Fred Phelps will be protesting against the consecration of Gene Robinson, today. Nothing new. His group will also be protesting the AAC’s alternative service being conducted for those who oppose the consecration on the grounds of Gene’s homosexuality. Fred and his family/group are protesting both consecration and alternative service because ALL Episcopalians are going to Hell, regardless of their views on homosexuality or Gene’s consecration.
Unexpected Support for Episcopal Church Action
By Dan England and Matthew Davies
[Episcopal News Service] On the eve of the consecration of Canon V Gene Robinson as Bishop-coadjutor of the Diocese of New Hampshire and the first openly gay bishop in the Anglican Communion, a twist. It seems students from the University of Durham in New Hampshire, will be protesting conservative protestors tomorrow by staging their own demonstration and calling for "a more realistic and broadminded approach" to the current stance on homosexuality in the Church. One of the students, a 21 year-old woman called Nika with a hard-to-miss silver ring in her bottom lip, told ACNS/ENS that she had never been to church, but was joining the protest. "I am very spiritual," she said, "but I'm not much for organised religion." Asked if she'd consider actually going to a church that took this kind of action, she said, "Yeah, I think I would. Yeah, I'll have to give it a try."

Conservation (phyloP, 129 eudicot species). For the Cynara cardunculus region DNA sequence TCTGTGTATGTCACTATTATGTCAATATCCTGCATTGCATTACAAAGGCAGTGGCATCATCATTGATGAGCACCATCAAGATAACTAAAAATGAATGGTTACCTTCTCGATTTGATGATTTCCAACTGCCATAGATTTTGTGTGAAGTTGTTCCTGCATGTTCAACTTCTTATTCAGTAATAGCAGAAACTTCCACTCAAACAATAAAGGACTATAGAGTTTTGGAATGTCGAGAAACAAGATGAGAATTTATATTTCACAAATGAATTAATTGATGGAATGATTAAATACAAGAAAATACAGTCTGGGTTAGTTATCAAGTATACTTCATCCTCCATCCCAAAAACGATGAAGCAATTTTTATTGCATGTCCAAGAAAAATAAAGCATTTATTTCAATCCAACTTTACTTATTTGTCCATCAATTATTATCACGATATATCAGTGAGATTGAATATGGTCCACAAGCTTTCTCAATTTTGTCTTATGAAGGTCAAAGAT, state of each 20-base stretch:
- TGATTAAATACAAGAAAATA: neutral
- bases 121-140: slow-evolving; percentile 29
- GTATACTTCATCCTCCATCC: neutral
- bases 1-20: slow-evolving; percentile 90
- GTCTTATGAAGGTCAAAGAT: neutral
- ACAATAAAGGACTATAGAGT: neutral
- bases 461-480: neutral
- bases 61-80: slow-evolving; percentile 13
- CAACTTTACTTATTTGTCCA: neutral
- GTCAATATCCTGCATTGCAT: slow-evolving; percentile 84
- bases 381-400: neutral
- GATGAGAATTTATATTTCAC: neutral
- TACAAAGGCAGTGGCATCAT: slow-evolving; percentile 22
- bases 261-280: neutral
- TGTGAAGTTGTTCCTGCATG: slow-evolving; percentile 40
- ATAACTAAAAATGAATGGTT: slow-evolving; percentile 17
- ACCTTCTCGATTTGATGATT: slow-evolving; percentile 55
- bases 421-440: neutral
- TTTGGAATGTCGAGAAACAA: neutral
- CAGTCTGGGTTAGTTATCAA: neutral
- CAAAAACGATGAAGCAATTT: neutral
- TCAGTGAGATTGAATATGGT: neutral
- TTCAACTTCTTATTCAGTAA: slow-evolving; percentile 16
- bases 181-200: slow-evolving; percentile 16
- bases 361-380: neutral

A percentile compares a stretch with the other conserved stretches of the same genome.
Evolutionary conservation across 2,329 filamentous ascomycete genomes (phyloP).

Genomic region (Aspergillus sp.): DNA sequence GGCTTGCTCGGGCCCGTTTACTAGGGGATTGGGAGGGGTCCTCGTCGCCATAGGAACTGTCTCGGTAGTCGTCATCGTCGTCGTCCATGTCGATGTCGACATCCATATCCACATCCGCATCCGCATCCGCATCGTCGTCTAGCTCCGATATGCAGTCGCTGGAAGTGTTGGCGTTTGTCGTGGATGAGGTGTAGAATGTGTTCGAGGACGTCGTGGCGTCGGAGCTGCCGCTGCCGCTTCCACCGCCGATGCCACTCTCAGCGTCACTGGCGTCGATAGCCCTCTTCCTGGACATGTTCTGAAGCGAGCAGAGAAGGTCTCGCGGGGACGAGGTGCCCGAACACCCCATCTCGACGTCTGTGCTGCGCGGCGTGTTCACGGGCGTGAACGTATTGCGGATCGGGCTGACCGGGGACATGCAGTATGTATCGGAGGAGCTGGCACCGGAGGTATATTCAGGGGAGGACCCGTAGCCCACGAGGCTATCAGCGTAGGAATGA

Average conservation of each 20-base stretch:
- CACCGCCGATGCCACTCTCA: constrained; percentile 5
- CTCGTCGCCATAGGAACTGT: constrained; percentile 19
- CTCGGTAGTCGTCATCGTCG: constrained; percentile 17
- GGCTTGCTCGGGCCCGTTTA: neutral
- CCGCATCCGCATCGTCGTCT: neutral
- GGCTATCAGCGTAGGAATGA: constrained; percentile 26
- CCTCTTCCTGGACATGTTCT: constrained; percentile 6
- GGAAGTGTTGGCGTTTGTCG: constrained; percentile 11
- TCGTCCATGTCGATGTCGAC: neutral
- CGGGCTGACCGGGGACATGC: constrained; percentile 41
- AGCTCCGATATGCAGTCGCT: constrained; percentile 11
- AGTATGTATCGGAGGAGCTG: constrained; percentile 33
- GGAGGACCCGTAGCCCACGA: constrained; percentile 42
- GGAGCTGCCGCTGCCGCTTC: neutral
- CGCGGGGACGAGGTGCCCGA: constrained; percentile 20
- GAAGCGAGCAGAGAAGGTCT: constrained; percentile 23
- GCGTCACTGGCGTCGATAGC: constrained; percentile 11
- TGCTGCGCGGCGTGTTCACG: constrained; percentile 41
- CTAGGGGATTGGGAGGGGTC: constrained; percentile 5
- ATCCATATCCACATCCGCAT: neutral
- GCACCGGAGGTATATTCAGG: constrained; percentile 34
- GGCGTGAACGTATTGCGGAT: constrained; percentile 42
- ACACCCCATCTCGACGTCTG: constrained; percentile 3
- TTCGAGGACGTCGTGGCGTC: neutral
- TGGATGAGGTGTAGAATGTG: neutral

The American Anglican Council (AAC) will be sending two representatives to Durham, New Hampshire during this weekend's consecration. The Revd Canon Dr Kendall S. Harmon, Canon Theologian for the Diocese of South Carolina, and the Rt Revd David Bena, Bishop Suffragan of the Diocese of Albany, will be providing support for New Hampshire Episcopalians grieved by the actions of their diocese and to also stand with them in opposition to the consecration.
Ever since the 74th General Convention in Minneapolis, there has been a superabundance of opinion that has turned into a struggle over the true nature of the Anglican Communion. The conservative contingency at tomorrow's consecration will be positioning themselves to contend and protest what they see as the demise of traditional scripture while others will be observing what they feel is a remarkable turning point in the history of the church. The student protesters, many of whom are without religious affiliation, go blank when asked about the view of the Bible on the question, but seem united that "it's about time" when commenting on the event.
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